This tragedy resonated with me for some reason, and it's actually hard to pinpoint and put into words. Whenever I think about the ill-begotten drug war today, I can't keep this horrific scenario from entering my mind. And even though I've seen hundreds of images with mutilated corpses (literally stacked limb upon limb most of the times), it will always be the Cordova story that gives me the biggest kick in the ass to advocate against drug prohibition. It was primarily this event -- rather than the death of Arturo Beltran -- that fully opened my eyes to the atrocity that is cloaked as "the war on drugs". These are the types of demonic happenings that occur routinely in Mexico as a result of the U.S.'s murderous drug policies, yet coincidentally these stories aren't blasted across every major news outlet like the fall of a prominent drug lord (i.e. Arturo Beltran Leyva, Ignacio Coronel, Antonio Cardenas Guillen, etc.). The Cordova's died in vain, as have tens of thousands of innocents who've suffered the same fate as a result of prohibition's deadly futility. How many of these lives could have been saved if marijuana alone had been previously legalized in the United States? Who knows for sure, but a calculated guess could be made from the fact that at least 50 percent of cartels' profits are derived from planting, harvesting, and smuggling cannabis northbound to consumers in the United States.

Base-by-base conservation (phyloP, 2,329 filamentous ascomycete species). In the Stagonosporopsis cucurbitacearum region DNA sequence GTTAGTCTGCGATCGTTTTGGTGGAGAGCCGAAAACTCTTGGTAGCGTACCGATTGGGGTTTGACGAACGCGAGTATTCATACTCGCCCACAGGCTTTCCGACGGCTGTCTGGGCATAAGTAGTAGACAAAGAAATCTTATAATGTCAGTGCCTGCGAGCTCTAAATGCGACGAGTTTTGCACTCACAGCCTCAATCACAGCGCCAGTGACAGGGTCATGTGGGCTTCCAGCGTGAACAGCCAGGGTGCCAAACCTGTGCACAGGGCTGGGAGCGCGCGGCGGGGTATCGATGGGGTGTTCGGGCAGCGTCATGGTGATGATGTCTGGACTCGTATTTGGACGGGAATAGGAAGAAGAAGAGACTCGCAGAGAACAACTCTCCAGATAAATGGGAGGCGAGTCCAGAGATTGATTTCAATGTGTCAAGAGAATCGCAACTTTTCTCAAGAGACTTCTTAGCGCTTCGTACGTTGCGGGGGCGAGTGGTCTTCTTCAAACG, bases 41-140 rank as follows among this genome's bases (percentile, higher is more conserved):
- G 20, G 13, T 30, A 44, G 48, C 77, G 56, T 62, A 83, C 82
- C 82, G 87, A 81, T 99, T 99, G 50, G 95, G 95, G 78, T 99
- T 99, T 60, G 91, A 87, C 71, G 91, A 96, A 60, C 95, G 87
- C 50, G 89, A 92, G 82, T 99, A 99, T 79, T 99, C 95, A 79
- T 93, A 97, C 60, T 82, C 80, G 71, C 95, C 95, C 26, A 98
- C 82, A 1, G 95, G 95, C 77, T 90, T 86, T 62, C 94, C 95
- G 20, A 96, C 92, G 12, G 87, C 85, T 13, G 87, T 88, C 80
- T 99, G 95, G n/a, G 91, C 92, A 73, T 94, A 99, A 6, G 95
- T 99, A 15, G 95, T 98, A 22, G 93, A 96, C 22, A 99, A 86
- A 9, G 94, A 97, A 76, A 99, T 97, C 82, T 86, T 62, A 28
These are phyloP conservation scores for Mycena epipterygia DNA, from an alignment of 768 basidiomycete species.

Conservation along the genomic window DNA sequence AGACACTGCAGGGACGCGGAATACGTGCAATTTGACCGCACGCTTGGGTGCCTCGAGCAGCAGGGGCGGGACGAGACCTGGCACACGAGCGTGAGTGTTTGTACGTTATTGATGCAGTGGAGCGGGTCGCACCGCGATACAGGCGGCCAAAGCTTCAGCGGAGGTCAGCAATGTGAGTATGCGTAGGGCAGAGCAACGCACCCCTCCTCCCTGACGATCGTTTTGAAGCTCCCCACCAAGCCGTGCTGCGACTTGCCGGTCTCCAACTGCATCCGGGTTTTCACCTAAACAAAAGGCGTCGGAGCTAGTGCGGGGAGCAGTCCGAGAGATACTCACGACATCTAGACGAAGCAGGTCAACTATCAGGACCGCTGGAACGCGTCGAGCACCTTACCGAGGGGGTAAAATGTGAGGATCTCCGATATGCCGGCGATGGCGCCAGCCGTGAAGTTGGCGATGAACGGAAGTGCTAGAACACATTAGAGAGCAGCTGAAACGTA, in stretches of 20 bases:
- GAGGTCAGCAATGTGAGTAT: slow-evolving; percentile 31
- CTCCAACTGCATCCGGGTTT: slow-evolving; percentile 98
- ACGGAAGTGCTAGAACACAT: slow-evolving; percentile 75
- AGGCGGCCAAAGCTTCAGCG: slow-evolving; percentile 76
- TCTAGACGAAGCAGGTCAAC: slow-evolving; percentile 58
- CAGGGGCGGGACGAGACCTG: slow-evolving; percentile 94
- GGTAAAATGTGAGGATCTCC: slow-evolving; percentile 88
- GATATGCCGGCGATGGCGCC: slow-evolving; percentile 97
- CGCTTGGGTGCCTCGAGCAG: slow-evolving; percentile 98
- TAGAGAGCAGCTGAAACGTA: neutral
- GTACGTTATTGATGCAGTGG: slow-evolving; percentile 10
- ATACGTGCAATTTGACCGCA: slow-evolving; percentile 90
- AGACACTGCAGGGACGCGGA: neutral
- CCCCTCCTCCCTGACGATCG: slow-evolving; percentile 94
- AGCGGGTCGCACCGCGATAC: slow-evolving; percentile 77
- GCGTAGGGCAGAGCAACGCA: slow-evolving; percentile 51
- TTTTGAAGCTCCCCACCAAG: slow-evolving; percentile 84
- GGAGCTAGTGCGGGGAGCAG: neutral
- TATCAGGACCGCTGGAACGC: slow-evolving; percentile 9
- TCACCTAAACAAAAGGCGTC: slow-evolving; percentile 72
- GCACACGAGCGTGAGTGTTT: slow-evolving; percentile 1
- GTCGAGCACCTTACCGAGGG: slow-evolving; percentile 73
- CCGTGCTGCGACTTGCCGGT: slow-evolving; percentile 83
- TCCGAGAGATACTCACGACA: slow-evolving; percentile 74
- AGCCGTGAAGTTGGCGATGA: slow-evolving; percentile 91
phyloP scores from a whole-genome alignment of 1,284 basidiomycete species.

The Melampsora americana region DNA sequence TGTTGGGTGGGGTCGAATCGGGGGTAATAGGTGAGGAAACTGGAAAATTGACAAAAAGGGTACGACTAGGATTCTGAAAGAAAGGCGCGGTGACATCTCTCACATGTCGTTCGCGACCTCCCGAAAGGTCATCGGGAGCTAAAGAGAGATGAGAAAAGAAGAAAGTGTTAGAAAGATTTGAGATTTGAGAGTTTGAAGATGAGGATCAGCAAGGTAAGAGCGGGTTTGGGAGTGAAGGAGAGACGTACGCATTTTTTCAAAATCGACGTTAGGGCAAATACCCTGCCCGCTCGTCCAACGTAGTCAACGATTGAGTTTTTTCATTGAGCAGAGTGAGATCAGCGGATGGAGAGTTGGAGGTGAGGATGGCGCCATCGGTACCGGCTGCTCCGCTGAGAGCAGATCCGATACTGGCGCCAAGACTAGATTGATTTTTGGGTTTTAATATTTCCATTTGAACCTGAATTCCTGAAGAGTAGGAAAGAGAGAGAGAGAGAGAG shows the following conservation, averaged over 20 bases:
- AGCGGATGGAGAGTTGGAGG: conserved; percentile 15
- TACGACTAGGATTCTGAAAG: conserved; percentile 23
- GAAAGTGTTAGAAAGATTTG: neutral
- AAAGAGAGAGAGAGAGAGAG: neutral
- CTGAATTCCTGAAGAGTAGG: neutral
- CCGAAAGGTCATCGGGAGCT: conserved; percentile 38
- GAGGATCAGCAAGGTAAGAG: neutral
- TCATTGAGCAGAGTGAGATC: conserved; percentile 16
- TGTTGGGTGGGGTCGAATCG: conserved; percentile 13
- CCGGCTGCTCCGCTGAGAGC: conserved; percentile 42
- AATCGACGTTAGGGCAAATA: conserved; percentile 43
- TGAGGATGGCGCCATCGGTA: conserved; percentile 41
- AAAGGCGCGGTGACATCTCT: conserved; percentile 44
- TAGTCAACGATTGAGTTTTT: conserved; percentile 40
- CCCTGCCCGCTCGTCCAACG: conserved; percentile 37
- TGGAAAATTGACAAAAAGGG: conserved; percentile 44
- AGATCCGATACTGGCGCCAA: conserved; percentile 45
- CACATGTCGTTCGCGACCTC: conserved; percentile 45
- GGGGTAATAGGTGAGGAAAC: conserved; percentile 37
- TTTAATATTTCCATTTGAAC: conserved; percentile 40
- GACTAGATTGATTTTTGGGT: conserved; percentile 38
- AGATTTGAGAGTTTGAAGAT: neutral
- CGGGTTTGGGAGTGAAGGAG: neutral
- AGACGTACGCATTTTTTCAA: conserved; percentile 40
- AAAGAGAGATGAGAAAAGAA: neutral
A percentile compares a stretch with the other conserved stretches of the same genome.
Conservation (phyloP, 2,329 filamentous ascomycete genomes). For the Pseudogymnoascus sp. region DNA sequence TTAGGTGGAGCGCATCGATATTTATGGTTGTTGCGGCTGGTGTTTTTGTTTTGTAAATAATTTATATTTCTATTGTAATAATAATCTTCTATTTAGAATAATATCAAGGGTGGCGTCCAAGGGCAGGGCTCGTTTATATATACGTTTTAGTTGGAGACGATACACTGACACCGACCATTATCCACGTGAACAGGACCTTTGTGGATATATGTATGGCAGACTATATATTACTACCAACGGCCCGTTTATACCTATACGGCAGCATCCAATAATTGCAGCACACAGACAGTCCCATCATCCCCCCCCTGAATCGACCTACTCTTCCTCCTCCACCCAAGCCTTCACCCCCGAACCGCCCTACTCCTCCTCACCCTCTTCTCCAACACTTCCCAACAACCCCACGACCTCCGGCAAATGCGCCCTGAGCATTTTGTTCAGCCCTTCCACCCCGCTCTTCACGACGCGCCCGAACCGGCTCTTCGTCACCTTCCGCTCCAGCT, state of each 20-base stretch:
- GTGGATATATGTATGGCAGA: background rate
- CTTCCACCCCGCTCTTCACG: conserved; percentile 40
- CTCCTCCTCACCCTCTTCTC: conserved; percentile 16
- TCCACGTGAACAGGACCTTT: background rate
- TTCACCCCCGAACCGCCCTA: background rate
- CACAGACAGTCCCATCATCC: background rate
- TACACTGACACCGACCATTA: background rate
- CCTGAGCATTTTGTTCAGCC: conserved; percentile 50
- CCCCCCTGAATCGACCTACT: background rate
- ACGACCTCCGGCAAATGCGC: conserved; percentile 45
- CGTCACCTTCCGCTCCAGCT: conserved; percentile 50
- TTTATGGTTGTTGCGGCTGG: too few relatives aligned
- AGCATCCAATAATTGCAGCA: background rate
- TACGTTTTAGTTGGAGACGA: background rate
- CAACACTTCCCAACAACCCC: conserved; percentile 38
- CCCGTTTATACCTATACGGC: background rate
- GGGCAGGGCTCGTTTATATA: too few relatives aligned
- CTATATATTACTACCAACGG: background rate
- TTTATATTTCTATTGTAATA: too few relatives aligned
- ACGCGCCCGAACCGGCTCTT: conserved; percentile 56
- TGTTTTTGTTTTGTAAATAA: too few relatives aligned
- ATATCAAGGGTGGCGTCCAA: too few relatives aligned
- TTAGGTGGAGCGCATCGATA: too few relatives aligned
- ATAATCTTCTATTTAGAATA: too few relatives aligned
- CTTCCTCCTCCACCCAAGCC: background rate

By the way, the capo's funeral wasn't much different than the decorated marine's, except Arturo's occurred a day earlier and it was held at the Humaya Gardens Cemetery in Culician, Sinaloa. This cemetery is where Sinaloa's most elite Dons are laid to rest. Many of the mausoleums within this narco paradise are multi-storied, and made out of gold and marble to honor the idolized crime barons. Arturo Beltran's family crypt was awaiting him ahead of time, and his funeral was actually smaller and less gaudy than expected. While there were several female relatives and admirers there for his support, most of the males in his court stayed at home and paid their respects privately -- versus confronting the barrage of media and military who filled the magnified cemetery.